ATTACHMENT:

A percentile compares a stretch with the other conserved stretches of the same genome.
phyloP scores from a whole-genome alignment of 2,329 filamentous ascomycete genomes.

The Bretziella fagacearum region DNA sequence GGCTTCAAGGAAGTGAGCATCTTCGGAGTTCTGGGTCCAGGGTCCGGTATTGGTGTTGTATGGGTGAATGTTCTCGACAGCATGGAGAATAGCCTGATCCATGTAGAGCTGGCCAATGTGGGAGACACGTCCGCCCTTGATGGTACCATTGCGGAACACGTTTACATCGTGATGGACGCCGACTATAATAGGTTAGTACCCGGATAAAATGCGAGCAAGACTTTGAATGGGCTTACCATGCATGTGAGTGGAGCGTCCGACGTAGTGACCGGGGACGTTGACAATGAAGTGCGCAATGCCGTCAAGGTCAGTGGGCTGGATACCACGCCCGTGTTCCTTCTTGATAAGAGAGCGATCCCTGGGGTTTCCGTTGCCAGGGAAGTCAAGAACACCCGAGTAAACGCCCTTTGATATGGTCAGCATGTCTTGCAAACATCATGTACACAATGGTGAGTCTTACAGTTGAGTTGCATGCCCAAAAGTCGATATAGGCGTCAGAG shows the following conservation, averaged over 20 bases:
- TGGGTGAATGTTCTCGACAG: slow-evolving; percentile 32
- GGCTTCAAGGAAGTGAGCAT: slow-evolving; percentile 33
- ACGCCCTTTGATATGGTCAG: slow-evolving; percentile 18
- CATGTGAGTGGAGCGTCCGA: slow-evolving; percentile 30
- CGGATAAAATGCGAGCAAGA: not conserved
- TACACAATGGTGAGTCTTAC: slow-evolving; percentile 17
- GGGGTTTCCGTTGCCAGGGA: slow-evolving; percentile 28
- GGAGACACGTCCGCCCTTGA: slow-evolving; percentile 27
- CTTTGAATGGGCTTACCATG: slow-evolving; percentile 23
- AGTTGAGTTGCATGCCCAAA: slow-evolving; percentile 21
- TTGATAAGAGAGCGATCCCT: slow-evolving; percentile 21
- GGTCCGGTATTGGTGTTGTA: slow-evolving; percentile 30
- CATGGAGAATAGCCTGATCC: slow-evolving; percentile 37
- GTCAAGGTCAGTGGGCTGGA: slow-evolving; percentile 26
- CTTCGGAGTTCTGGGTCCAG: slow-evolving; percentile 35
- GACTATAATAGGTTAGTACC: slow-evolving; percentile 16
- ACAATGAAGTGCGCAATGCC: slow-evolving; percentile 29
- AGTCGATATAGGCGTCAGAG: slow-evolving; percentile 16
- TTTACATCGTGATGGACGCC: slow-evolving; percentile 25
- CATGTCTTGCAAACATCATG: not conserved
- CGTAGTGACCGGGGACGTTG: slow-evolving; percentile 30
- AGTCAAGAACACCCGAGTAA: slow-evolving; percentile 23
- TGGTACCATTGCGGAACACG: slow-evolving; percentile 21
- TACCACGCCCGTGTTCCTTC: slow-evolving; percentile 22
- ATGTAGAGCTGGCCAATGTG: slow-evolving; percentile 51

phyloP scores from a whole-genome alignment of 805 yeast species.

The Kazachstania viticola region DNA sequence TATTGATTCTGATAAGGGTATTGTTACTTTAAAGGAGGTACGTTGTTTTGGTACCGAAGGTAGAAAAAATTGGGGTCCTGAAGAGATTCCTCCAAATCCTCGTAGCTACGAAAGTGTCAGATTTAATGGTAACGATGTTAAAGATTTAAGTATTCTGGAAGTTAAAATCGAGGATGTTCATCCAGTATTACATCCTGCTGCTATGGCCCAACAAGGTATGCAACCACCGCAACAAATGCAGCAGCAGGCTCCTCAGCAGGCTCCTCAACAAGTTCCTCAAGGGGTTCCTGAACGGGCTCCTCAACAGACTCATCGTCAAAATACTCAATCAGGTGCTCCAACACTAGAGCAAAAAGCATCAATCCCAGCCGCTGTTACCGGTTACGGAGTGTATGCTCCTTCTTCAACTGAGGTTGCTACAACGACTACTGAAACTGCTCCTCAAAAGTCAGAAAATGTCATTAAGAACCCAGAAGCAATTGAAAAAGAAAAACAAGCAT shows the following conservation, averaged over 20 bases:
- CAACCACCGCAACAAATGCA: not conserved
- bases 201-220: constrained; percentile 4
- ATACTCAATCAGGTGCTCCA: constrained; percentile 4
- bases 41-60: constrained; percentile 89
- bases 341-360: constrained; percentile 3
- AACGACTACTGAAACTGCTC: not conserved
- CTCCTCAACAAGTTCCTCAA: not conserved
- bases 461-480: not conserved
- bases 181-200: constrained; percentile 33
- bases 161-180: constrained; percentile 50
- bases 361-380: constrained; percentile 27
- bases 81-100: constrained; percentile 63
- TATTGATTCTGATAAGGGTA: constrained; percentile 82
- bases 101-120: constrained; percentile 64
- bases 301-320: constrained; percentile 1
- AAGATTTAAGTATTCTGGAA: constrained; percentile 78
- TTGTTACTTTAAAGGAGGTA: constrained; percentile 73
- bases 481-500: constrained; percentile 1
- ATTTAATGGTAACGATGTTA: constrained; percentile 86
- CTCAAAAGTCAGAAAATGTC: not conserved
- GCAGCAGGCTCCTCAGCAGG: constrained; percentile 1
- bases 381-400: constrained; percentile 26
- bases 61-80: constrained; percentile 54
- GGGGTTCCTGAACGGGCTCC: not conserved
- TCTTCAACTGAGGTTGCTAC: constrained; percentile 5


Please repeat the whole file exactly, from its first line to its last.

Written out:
A percentile compares a stretch with the other conserved stretches of the same genome.
phyloP scores from a whole-genome alignment of 2,329 filamentous ascomycete genomes.

The Bretziella fagacearum region DNA sequence GGCTTCAAGGAAGTGAGCATCTTCGGAGTTCTGGGTCCAGGGTCCGGTATTGGTGTTGTATGGGTGAATGTTCTCGACAGCATGGAGAATAGCCTGATCCATGTAGAGCTGGCCAATGTGGGAGACACGTCCGCCCTTGATGGTACCATTGCGGAACACGTTTACATCGTGATGGACGCCGACTATAATAGGTTAGTACCCGGATAAAATGCGAGCAAGACTTTGAATGGGCTTACCATGCATGTGAGTGGAGCGTCCGACGTAGTGACCGGGGACGTTGACAATGAAGTGCGCAATGCCGTCAAGGTCAGTGGGCTGGATACCACGCCCGTGTTCCTTCTTGATAAGAGAGCGATCCCTGGGGTTTCCGTTGCCAGGGAAGTCAAGAACACCCGAGTAAACGCCCTTTGATATGGTCAGCATGTCTTGCAAACATCATGTACACAATGGTGAGTCTTACAGTTGAGTTGCATGCCCAAAAGTCGATATAGGCGTCAGAG shows the following conservation, averaged over 20 bases:
- TGGGTGAATGTTCTCGACAG: slow-evolving; percentile 32
- GGCTTCAAGGAAGTGAGCAT: slow-evolving; percentile 33
- ACGCCCTTTGATATGGTCAG: slow-evolving; percentile 18
- CATGTGAGTGGAGCGTCCGA: slow-evolving; percentile 30
- CGGATAAAATGCGAGCAAGA: not conserved
- TACACAATGGTGAGTCTTAC: slow-evolving; percentile 17
- GGGGTTTCCGTTGCCAGGGA: slow-evolving; percentile 28
- GGAGACACGTCCGCCCTTGA: slow-evolving; percentile 27
- CTTTGAATGGGCTTACCATG: slow-evolving; percentile 23
- AGTTGAGTTGCATGCCCAAA: slow-evolving; percentile 21
- TTGATAAGAGAGCGATCCCT: slow-evolving; percentile 21
- GGTCCGGTATTGGTGTTGTA: slow-evolving; percentile 30
- CATGGAGAATAGCCTGATCC: slow-evolving; percentile 37
- GTCAAGGTCAGTGGGCTGGA: slow-evolving; percentile 26
- CTTCGGAGTTCTGGGTCCAG: slow-evolving; percentile 35
- GACTATAATAGGTTAGTACC: slow-evolving; percentile 16
- ACAATGAAGTGCGCAATGCC: slow-evolving; percentile 29
- AGTCGATATAGGCGTCAGAG: slow-evolving; percentile 16
- TTTACATCGTGATGGACGCC: slow-evolving; percentile 25
- CATGTCTTGCAAACATCATG: not conserved
- CGTAGTGACCGGGGACGTTG: slow-evolving; percentile 30
- AGTCAAGAACACCCGAGTAA: slow-evolving; percentile 23
- TGGTACCATTGCGGAACACG: slow-evolving; percentile 21
- TACCACGCCCGTGTTCCTTC: slow-evolving; percentile 22
- ATGTAGAGCTGGCCAATGTG: slow-evolving; percentile 51

phyloP scores from a whole-genome alignment of 805 yeast species.

The Kazachstania viticola region DNA sequence TATTGATTCTGATAAGGGTATTGTTACTTTAAAGGAGGTACGTTGTTTTGGTACCGAAGGTAGAAAAAATTGGGGTCCTGAAGAGATTCCTCCAAATCCTCGTAGCTACGAAAGTGTCAGATTTAATGGTAACGATGTTAAAGATTTAAGTATTCTGGAAGTTAAAATCGAGGATGTTCATCCAGTATTACATCCTGCTGCTATGGCCCAACAAGGTATGCAACCACCGCAACAAATGCAGCAGCAGGCTCCTCAGCAGGCTCCTCAACAAGTTCCTCAAGGGGTTCCTGAACGGGCTCCTCAACAGACTCATCGTCAAAATACTCAATCAGGTGCTCCAACACTAGAGCAAAAAGCATCAATCCCAGCCGCTGTTACCGGTTACGGAGTGTATGCTCCTTCTTCAACTGAGGTTGCTACAACGACTACTGAAACTGCTCCTCAAAAGTCAGAAAATGTCATTAAGAACCCAGAAGCAATTGAAAAAGAAAAACAAGCAT shows the following conservation, averaged over 20 bases:
- CAACCACCGCAACAAATGCA: not conserved
- bases 201-220: constrained; percentile 4
- ATACTCAATCAGGTGCTCCA: constrained; percentile 4
- bases 41-60: constrained; percentile 89
- bases 341-360: constrained; percentile 3
- AACGACTACTGAAACTGCTC: not conserved
- CTCCTCAACAAGTTCCTCAA: not conserved
- bases 461-480: not conserved
- bases 181-200: constrained; percentile 33
- bases 161-180: constrained; percentile 50
- bases 361-380: constrained; percentile 27
- bases 81-100: constrained; percentile 63
- TATTGATTCTGATAAGGGTA: constrained; percentile 82
- bases 101-120: constrained; percentile 64
- bases 301-320: constrained; percentile 1
- AAGATTTAAGTATTCTGGAA: constrained; percentile 78
- TTGTTACTTTAAAGGAGGTA: constrained; percentile 73
- bases 481-500: constrained; percentile 1
- ATTTAATGGTAACGATGTTA: constrained; percentile 86
- CTCAAAAGTCAGAAAATGTC: not conserved
- GCAGCAGGCTCCTCAGCAGG: constrained; percentile 1
- bases 381-400: constrained; percentile 26
- bases 61-80: constrained; percentile 54
- GGGGTTCCTGAACGGGCTCC: not conserved
- TCTTCAACTGAGGTTGCTAC: constrained; percentile 5